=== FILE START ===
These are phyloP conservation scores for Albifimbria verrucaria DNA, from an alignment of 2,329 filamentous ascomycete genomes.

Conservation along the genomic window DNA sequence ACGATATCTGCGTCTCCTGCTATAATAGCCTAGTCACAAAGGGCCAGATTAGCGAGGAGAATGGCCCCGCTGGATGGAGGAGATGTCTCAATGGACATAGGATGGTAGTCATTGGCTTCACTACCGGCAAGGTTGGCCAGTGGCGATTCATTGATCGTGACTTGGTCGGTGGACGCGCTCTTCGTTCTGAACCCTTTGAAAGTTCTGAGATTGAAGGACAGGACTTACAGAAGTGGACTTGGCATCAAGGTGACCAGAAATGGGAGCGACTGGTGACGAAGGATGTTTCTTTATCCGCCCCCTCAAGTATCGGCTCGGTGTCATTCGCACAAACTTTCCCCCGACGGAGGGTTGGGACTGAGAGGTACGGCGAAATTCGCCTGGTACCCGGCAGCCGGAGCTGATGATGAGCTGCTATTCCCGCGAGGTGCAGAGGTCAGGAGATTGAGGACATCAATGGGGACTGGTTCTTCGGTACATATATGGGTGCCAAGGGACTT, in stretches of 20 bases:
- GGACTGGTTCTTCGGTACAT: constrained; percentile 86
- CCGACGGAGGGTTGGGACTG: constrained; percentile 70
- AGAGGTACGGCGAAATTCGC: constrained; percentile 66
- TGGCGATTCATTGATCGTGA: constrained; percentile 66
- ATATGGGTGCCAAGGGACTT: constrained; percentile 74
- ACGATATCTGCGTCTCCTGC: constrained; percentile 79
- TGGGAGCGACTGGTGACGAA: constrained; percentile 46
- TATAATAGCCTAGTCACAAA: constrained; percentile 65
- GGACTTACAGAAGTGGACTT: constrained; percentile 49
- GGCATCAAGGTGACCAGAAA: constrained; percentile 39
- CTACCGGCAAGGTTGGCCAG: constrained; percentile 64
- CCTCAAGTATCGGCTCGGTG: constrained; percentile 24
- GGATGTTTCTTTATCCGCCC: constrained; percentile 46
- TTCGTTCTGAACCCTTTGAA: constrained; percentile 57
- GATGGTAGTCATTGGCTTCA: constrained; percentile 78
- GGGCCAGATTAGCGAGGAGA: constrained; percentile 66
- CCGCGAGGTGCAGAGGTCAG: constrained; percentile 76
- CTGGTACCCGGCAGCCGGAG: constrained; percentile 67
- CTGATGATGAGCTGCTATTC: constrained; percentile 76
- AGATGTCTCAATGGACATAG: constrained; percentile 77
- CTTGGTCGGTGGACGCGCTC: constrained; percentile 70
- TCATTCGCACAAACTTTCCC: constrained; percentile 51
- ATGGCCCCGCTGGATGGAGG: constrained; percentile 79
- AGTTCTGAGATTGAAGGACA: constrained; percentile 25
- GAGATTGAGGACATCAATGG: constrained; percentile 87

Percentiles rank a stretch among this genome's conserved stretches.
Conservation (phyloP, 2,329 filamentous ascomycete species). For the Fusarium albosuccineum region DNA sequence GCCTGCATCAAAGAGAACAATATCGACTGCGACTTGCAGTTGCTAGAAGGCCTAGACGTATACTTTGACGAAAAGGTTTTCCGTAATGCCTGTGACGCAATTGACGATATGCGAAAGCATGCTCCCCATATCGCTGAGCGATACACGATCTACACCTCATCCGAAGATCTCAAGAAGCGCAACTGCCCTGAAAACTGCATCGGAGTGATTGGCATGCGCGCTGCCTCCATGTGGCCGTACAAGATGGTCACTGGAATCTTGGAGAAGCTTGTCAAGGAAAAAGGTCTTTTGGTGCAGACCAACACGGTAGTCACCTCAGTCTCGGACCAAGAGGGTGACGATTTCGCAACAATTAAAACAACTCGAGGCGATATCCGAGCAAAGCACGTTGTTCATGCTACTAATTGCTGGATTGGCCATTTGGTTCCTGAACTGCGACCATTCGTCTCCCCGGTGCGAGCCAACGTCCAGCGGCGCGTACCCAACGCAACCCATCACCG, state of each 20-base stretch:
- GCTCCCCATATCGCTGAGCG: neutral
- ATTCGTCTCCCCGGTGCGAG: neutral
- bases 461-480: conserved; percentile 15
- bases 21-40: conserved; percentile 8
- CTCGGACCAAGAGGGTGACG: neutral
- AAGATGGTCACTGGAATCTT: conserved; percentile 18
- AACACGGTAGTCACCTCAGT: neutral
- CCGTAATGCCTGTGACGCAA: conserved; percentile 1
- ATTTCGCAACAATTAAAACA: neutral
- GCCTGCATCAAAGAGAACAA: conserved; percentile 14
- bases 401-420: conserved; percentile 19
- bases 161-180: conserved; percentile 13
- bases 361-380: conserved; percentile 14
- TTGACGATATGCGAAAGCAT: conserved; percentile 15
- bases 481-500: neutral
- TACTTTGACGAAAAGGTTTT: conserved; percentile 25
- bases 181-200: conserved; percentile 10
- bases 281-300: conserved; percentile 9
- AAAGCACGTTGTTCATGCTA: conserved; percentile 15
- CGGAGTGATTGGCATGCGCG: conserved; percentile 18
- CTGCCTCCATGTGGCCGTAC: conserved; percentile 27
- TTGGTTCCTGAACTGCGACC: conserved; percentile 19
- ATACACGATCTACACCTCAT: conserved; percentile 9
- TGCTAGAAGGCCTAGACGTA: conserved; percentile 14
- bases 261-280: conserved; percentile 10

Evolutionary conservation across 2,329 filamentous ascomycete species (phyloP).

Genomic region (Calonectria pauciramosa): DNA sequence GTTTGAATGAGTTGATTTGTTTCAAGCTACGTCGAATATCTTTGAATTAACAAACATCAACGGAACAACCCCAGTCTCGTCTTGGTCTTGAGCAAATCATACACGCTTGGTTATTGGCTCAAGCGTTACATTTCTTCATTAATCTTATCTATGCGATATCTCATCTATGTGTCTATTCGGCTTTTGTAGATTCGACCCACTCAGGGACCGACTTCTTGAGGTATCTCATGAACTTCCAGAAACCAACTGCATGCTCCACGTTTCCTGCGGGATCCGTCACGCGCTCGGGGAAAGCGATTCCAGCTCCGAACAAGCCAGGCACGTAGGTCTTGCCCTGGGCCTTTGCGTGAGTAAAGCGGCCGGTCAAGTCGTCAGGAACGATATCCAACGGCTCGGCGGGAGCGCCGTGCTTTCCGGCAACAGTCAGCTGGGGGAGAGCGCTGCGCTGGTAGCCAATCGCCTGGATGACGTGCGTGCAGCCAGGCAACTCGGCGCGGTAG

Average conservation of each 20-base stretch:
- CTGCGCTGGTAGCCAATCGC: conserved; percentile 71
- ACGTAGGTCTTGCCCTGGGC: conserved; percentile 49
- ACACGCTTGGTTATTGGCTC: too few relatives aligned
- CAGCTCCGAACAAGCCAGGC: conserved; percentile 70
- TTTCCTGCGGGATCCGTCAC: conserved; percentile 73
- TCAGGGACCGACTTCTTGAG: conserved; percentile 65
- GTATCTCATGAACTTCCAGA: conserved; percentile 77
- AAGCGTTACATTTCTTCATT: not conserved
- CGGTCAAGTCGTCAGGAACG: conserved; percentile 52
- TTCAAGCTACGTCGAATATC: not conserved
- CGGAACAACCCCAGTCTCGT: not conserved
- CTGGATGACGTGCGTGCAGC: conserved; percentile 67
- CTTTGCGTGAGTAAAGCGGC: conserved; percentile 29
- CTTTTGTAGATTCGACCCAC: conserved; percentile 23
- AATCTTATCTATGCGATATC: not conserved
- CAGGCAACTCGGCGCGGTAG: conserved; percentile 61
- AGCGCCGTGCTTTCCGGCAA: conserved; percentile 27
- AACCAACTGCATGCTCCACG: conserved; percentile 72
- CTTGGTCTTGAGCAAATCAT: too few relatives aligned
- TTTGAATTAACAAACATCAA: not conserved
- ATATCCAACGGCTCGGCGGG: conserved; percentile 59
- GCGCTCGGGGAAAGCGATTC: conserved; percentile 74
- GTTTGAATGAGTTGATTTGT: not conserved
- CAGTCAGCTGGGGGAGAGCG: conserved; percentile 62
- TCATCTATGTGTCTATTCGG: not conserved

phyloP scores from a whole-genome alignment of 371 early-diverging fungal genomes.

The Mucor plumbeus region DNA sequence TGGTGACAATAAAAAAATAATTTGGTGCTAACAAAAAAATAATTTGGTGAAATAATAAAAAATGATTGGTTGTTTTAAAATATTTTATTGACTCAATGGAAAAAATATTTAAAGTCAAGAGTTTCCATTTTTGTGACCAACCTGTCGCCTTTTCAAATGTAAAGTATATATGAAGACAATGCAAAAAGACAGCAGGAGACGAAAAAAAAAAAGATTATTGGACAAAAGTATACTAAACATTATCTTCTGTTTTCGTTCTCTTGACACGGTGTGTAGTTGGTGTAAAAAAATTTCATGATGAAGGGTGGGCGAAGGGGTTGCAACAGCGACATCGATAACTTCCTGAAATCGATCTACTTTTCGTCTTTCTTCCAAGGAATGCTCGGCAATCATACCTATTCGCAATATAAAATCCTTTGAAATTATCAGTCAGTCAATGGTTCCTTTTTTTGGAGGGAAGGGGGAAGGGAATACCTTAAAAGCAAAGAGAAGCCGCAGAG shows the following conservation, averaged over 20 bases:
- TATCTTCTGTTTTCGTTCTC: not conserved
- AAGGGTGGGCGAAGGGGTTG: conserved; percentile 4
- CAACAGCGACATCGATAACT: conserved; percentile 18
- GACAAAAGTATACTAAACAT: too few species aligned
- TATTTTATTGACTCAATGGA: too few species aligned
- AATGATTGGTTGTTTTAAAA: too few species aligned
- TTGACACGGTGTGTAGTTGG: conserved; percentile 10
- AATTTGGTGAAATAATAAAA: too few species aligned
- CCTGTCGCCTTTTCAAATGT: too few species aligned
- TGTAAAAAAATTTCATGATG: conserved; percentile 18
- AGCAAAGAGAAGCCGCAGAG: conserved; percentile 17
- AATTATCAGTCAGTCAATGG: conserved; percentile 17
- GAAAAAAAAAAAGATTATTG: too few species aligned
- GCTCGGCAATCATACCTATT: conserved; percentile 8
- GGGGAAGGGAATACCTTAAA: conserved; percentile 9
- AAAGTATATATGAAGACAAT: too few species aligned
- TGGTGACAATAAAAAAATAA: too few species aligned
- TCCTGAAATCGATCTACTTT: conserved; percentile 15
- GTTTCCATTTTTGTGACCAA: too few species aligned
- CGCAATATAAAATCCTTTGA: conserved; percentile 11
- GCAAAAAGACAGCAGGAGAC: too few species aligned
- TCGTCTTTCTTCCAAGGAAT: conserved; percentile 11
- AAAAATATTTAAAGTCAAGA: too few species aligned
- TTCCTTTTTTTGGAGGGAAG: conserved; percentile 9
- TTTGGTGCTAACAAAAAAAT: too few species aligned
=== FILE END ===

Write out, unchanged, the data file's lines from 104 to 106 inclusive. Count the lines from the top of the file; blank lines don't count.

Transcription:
- CGCAATATAAAATCCTTTGA: conserved; percentile 11
- GCAAAAAGACAGCAGGAGAC: too few species aligned
- TCGTCTTTCTTCCAAGGAAT: conserved; percentile 11